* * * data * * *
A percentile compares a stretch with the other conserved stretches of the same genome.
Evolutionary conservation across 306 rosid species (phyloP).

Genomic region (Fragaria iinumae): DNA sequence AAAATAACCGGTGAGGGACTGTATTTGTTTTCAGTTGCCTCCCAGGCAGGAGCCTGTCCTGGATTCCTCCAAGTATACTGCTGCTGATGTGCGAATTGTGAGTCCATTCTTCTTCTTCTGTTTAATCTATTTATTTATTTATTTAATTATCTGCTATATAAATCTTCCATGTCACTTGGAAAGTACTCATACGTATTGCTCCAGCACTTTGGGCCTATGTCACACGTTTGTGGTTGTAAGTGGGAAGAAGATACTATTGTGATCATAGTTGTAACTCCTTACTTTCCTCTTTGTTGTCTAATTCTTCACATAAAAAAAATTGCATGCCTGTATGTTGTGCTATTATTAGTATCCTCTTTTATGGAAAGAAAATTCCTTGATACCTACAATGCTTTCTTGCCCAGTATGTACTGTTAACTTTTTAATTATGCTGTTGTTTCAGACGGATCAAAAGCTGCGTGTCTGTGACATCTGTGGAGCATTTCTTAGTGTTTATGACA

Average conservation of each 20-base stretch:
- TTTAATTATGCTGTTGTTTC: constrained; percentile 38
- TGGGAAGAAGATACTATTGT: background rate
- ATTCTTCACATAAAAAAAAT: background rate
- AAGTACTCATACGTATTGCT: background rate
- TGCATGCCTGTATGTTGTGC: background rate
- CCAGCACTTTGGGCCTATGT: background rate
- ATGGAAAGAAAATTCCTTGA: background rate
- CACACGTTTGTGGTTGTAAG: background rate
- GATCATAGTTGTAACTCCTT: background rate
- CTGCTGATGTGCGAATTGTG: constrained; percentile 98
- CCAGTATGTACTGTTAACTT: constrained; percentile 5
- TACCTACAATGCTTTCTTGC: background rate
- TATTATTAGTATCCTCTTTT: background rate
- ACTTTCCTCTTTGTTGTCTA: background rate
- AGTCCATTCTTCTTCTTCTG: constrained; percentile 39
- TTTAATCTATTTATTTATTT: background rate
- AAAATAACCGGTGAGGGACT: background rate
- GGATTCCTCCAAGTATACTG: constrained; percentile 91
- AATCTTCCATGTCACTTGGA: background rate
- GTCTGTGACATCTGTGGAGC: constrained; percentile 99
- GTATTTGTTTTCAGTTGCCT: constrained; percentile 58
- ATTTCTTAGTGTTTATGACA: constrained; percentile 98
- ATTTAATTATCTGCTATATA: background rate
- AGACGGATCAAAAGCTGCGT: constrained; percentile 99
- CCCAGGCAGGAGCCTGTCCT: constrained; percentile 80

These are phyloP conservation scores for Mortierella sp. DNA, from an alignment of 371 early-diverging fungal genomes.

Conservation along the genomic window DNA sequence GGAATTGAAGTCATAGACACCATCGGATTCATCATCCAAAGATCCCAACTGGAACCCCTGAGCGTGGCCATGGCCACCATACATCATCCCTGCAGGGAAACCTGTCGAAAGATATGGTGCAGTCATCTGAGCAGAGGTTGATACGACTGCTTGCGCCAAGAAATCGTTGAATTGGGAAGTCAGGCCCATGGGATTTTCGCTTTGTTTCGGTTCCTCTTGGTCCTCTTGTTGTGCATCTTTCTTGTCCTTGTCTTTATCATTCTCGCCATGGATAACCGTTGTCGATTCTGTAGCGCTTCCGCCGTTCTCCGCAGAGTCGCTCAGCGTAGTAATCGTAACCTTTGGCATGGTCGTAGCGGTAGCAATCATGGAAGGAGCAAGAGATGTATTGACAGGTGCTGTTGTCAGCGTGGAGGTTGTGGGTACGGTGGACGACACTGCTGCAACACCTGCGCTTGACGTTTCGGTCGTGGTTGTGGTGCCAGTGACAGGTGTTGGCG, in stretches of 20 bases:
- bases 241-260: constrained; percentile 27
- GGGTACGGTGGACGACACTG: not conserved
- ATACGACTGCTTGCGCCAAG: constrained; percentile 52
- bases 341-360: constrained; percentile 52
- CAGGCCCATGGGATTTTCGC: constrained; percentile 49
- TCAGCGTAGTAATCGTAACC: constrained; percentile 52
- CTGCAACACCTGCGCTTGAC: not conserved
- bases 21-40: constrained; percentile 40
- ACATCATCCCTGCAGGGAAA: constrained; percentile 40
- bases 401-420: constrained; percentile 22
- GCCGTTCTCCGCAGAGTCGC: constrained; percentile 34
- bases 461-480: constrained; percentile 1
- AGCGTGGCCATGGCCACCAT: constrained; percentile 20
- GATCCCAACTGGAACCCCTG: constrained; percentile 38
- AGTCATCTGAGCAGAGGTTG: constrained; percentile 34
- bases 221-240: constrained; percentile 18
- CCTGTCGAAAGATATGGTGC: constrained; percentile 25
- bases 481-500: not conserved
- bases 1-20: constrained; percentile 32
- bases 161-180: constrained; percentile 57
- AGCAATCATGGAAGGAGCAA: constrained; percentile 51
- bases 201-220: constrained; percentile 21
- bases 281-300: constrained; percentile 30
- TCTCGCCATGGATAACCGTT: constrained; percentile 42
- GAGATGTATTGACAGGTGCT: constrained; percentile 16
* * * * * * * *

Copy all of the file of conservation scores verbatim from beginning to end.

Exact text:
A percentile compares a stretch with the other conserved stretches of the same genome.
Evolutionary conservation across 306 rosid species (phyloP).

Genomic region (Fragaria iinumae): DNA sequence AAAATAACCGGTGAGGGACTGTATTTGTTTTCAGTTGCCTCCCAGGCAGGAGCCTGTCCTGGATTCCTCCAAGTATACTGCTGCTGATGTGCGAATTGTGAGTCCATTCTTCTTCTTCTGTTTAATCTATTTATTTATTTATTTAATTATCTGCTATATAAATCTTCCATGTCACTTGGAAAGTACTCATACGTATTGCTCCAGCACTTTGGGCCTATGTCACACGTTTGTGGTTGTAAGTGGGAAGAAGATACTATTGTGATCATAGTTGTAACTCCTTACTTTCCTCTTTGTTGTCTAATTCTTCACATAAAAAAAATTGCATGCCTGTATGTTGTGCTATTATTAGTATCCTCTTTTATGGAAAGAAAATTCCTTGATACCTACAATGCTTTCTTGCCCAGTATGTACTGTTAACTTTTTAATTATGCTGTTGTTTCAGACGGATCAAAAGCTGCGTGTCTGTGACATCTGTGGAGCATTTCTTAGTGTTTATGACA

Average conservation of each 20-base stretch:
- TTTAATTATGCTGTTGTTTC: constrained; percentile 38
- TGGGAAGAAGATACTATTGT: background rate
- ATTCTTCACATAAAAAAAAT: background rate
- AAGTACTCATACGTATTGCT: background rate
- TGCATGCCTGTATGTTGTGC: background rate
- CCAGCACTTTGGGCCTATGT: background rate
- ATGGAAAGAAAATTCCTTGA: background rate
- CACACGTTTGTGGTTGTAAG: background rate
- GATCATAGTTGTAACTCCTT: background rate
- CTGCTGATGTGCGAATTGTG: constrained; percentile 98
- CCAGTATGTACTGTTAACTT: constrained; percentile 5
- TACCTACAATGCTTTCTTGC: background rate
- TATTATTAGTATCCTCTTTT: background rate
- ACTTTCCTCTTTGTTGTCTA: background rate
- AGTCCATTCTTCTTCTTCTG: constrained; percentile 39
- TTTAATCTATTTATTTATTT: background rate
- AAAATAACCGGTGAGGGACT: background rate
- GGATTCCTCCAAGTATACTG: constrained; percentile 91
- AATCTTCCATGTCACTTGGA: background rate
- GTCTGTGACATCTGTGGAGC: constrained; percentile 99
- GTATTTGTTTTCAGTTGCCT: constrained; percentile 58
- ATTTCTTAGTGTTTATGACA: constrained; percentile 98
- ATTTAATTATCTGCTATATA: background rate
- AGACGGATCAAAAGCTGCGT: constrained; percentile 99
- CCCAGGCAGGAGCCTGTCCT: constrained; percentile 80

These are phyloP conservation scores for Mortierella sp. DNA, from an alignment of 371 early-diverging fungal genomes.

Conservation along the genomic window DNA sequence GGAATTGAAGTCATAGACACCATCGGATTCATCATCCAAAGATCCCAACTGGAACCCCTGAGCGTGGCCATGGCCACCATACATCATCCCTGCAGGGAAACCTGTCGAAAGATATGGTGCAGTCATCTGAGCAGAGGTTGATACGACTGCTTGCGCCAAGAAATCGTTGAATTGGGAAGTCAGGCCCATGGGATTTTCGCTTTGTTTCGGTTCCTCTTGGTCCTCTTGTTGTGCATCTTTCTTGTCCTTGTCTTTATCATTCTCGCCATGGATAACCGTTGTCGATTCTGTAGCGCTTCCGCCGTTCTCCGCAGAGTCGCTCAGCGTAGTAATCGTAACCTTTGGCATGGTCGTAGCGGTAGCAATCATGGAAGGAGCAAGAGATGTATTGACAGGTGCTGTTGTCAGCGTGGAGGTTGTGGGTACGGTGGACGACACTGCTGCAACACCTGCGCTTGACGTTTCGGTCGTGGTTGTGGTGCCAGTGACAGGTGTTGGCG, in stretches of 20 bases:
- bases 241-260: constrained; percentile 27
- GGGTACGGTGGACGACACTG: not conserved
- ATACGACTGCTTGCGCCAAG: constrained; percentile 52
- bases 341-360: constrained; percentile 52
- CAGGCCCATGGGATTTTCGC: constrained; percentile 49
- TCAGCGTAGTAATCGTAACC: constrained; percentile 52
- CTGCAACACCTGCGCTTGAC: not conserved
- bases 21-40: constrained; percentile 40
- ACATCATCCCTGCAGGGAAA: constrained; percentile 40
- bases 401-420: constrained; percentile 22
- GCCGTTCTCCGCAGAGTCGC: constrained; percentile 34
- bases 461-480: constrained; percentile 1
- AGCGTGGCCATGGCCACCAT: constrained; percentile 20
- GATCCCAACTGGAACCCCTG: constrained; percentile 38
- AGTCATCTGAGCAGAGGTTG: constrained; percentile 34
- bases 221-240: constrained; percentile 18
- CCTGTCGAAAGATATGGTGC: constrained; percentile 25
- bases 481-500: not conserved
- bases 1-20: constrained; percentile 32
- bases 161-180: constrained; percentile 57
- AGCAATCATGGAAGGAGCAA: constrained; percentile 51
- bases 201-220: constrained; percentile 21
- bases 281-300: constrained; percentile 30
- TCTCGCCATGGATAACCGTT: constrained; percentile 42
- GAGATGTATTGACAGGTGCT: constrained; percentile 16